Weekend reading: Globalization and Food Sovereignty
Peter Andrée, Jeffrey Ayres, Michael J. Bosia, and Marie-Josée Massicotte. Globalization and Food Sovereignty: Global and Local Change in the New Politics of Food. University of Toronto Press, 2014.
This is a book in a series on political economy and public policy, edited by political science professors in Canada and the United States with deep interests in food movements. The chapters, by various authors, define food sovereignty as “a central issue that cuts across social, political, economic, cultural, and ecological domains.” They deal with such matters as fair trade, local food, food security, and other food movements in places such as Cuba, Australia, France, and Brazil.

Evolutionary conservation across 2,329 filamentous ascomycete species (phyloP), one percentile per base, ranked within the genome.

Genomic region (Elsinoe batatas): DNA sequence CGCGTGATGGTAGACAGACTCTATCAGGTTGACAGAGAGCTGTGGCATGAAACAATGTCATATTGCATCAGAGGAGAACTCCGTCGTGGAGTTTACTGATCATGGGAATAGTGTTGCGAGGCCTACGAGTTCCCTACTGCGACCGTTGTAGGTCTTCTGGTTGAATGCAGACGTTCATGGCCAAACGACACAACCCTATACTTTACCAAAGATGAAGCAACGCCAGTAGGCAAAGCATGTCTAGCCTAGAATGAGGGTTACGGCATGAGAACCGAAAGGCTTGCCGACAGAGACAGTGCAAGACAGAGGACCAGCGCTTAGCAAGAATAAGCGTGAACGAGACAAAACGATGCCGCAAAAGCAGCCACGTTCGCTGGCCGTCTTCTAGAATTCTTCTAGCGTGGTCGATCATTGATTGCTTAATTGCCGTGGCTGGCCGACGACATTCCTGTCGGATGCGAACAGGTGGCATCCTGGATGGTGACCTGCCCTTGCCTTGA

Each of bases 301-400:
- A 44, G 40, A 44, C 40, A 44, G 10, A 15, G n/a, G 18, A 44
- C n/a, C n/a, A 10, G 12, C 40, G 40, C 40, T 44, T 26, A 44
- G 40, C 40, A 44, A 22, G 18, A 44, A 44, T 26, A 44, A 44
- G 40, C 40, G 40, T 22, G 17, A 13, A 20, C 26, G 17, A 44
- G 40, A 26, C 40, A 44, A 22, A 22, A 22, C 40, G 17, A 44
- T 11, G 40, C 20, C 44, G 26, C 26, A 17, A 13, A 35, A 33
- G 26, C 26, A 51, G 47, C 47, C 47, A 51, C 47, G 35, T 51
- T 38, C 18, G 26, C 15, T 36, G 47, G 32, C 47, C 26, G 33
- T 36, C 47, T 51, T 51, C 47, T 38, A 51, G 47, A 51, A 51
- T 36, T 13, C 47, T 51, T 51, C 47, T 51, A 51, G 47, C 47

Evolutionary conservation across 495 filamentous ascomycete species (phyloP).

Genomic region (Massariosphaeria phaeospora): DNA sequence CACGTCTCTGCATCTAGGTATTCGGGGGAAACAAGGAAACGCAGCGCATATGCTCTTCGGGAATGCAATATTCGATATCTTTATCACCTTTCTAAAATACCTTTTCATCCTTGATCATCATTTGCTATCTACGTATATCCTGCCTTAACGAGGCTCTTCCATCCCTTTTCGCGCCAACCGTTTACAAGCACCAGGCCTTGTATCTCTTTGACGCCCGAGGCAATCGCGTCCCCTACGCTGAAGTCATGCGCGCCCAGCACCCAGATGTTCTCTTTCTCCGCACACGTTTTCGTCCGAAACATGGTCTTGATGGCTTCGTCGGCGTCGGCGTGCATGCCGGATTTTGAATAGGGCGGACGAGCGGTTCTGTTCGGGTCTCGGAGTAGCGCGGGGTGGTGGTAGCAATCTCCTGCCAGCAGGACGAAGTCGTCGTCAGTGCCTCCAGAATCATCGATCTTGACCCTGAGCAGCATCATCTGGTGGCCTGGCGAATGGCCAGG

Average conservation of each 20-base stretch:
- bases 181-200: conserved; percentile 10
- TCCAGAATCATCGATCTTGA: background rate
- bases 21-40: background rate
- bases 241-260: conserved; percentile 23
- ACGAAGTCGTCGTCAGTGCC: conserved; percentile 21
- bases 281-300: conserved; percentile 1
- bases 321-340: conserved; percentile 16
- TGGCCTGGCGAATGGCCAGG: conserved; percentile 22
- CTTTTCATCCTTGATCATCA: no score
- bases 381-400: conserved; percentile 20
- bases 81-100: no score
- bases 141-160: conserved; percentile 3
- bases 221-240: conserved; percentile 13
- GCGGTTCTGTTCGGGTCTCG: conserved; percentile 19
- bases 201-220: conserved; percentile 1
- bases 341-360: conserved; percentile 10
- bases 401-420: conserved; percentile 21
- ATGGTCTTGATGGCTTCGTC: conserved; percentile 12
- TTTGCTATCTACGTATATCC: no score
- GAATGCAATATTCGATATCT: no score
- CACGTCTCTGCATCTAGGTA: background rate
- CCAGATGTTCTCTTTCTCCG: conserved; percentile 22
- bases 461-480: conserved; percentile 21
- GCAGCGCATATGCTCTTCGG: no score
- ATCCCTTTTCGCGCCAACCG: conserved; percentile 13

The editors say:
This volume posits that–given the incrasing attention to the politics of food as local, national, and global–it is important to incorporate these new areanas of political action much more widely into curriculums and scholarship and focus especially the framework and methodologies of political science on the profoundly political issues raised by the food sovereignty response…we seek to develop the study of food politics as a more engaged arena within the social sciences….
I say, yes!